Bailie Fox said that in Lanarkshire they had a record of which they could be proud indeed. It had been a struggle since 1947 to get all the fire services on to the level they were at today. The ceremony that afternoon was only a stepping stone towards the completion of an ideal to provide a great fire service to the people. A fire service could not operate successfully if it did not have the co-operation of the people it had to deal with, and the county service had been fortunate in its dealings with the Scottish Home Department.
In a short and witty reply, Mr A.S.Nixon of that Department said he thought the committee would have taken the opportunity to prepare some sign or placard for the wall of the fire station recording their “undying appreciation of the attitude taken by the Scottish Home Department”!
The new station was a very fine one indeed, and he thought the committee, the firemaster, and the architect would view it with a certain amount of pride.
The toast of “The Builders” was proposed by Mr W. Lockhart Hutron, the architect, and replied to by Mr. J. T. Robertson. A vote of thanks was proposed by County Councillor J. Aiton, vice chairman of the Fire Brigade Committee.
Mrs Nisbet presented the prizes won at the annual competition and sports.
The New Building
The complete scheme as planned for a central fire station envisages central administrative and training facilities, maintenance workshop and stores, as well as an operational station serving the Hamilton area and providing accommodation for the larger and specialised fire fighting equipment which can be sent to the assistance of any other section of the brigade in any part of the county.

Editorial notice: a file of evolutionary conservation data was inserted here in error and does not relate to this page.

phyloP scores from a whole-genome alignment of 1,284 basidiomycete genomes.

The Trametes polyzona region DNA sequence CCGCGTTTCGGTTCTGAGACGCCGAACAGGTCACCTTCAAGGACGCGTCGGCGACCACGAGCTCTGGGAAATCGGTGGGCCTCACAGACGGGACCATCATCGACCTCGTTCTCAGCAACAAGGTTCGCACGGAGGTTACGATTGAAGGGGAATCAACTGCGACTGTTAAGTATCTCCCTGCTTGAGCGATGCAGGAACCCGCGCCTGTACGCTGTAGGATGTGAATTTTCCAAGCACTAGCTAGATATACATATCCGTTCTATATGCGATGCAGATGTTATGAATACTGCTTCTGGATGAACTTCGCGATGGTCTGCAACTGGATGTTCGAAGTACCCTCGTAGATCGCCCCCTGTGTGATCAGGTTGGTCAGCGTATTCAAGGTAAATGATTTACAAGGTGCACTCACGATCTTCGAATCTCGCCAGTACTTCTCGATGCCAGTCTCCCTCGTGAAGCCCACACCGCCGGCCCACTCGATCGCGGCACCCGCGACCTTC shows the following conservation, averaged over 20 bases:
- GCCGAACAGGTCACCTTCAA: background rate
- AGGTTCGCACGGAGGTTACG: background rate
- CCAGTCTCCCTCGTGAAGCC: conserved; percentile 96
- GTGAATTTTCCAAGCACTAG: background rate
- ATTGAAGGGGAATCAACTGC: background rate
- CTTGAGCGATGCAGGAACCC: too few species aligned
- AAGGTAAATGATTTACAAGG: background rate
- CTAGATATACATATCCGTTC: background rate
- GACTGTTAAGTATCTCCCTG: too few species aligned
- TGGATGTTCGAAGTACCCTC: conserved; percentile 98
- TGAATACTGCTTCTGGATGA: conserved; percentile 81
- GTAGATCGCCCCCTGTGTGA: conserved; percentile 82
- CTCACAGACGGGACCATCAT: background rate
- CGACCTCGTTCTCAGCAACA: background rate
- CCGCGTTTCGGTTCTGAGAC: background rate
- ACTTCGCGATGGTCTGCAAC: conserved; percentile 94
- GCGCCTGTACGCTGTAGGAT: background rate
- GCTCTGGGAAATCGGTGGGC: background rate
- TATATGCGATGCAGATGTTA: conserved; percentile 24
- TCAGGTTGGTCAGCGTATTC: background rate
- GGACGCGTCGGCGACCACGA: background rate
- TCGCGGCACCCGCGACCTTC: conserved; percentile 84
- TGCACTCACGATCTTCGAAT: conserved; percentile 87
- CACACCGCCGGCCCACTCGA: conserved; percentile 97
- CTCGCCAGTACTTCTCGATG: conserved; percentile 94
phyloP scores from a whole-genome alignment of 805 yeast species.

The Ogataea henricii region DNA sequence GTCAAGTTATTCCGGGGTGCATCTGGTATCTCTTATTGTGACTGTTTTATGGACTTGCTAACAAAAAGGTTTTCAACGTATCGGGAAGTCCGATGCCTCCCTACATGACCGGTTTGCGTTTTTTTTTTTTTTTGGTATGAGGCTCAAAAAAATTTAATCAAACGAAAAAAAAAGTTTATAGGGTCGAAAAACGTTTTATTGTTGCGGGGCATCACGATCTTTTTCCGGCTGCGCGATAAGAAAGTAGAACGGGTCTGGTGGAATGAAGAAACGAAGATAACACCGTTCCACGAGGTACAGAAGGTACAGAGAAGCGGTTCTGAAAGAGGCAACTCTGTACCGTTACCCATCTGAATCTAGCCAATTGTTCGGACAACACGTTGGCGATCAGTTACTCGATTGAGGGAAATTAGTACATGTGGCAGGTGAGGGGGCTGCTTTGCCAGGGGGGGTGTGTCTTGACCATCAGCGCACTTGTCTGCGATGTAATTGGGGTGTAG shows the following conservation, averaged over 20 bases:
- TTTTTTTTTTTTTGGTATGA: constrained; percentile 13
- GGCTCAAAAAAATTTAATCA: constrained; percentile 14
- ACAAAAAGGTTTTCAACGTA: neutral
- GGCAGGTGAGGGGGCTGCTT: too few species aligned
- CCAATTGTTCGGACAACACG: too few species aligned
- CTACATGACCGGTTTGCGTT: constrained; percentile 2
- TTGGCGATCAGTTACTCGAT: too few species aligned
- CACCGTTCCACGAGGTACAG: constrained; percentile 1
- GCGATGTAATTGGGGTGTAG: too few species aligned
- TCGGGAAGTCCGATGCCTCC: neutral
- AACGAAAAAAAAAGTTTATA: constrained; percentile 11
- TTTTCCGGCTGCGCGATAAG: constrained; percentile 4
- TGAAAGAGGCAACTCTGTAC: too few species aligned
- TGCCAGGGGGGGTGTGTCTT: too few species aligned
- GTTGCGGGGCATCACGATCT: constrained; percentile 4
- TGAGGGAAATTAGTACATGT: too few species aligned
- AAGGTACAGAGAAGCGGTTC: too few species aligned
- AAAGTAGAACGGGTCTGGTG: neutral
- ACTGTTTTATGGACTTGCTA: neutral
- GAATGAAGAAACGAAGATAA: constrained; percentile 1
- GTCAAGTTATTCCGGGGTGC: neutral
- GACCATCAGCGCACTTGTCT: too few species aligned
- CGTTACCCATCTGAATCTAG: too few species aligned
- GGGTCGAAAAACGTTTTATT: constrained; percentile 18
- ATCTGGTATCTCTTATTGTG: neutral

Behind the main building facing Bothwell Road, there will be a training quadrangle with ground for stores buildings, maintenance workshops capable of dealing with minor and major repairs of the brigade’s fleet of vehicles and appliances, special training facilities, and a hose tower.
The main building will comprise a six bay appliance room flanked on one side by operational quarters, and on the other by the central administrative buildings, while over the appliance room will be situated the indoor training accommodation.
The portion of the building now completed represents a three bay appliance room with the operational facilities necessary to serve the needs of a local station.
The accommodation on the ground floor consists of the appliance room, a muster bay on which the firemen converge from this floor and by means of the poles from the upper floor immediately the “bells go down”, a changing room and a drying room where returning crews may change and dry their clothing, a wash room with shower baths, and a mess room and kitchen facilities. Adjoining the appliance room is the watch room, the nerve centre of the station, containing a comprehensive switch board where all messages are received and from where instructions can be issued immediately by means of alarm bells and signals.
On the upper floor is the duty crew accommodation, consisting of locker rooms, wash room, dormitories, duty officer’s room, and the necessary stores. From each of the upper floors there is a “pole drop” to the muster bay. There are also two small rooms , a quiet room, and a recreation room.
Externally the building is faced with the mellow coloured brick imported from Lancashire, while the appliance bay is faced with synthetic stone blocks produced locally. Internally the finishings are simple and are provided primarily to give surfaces which will be easily maintained and will stand up to the hard wear to be expected where everything is done “at the double.” The rooms are painted in light, attractive colours.
Hamilton Fire station was officially re-opened on the 9th March,1993 after major refurbishment (Phase 3).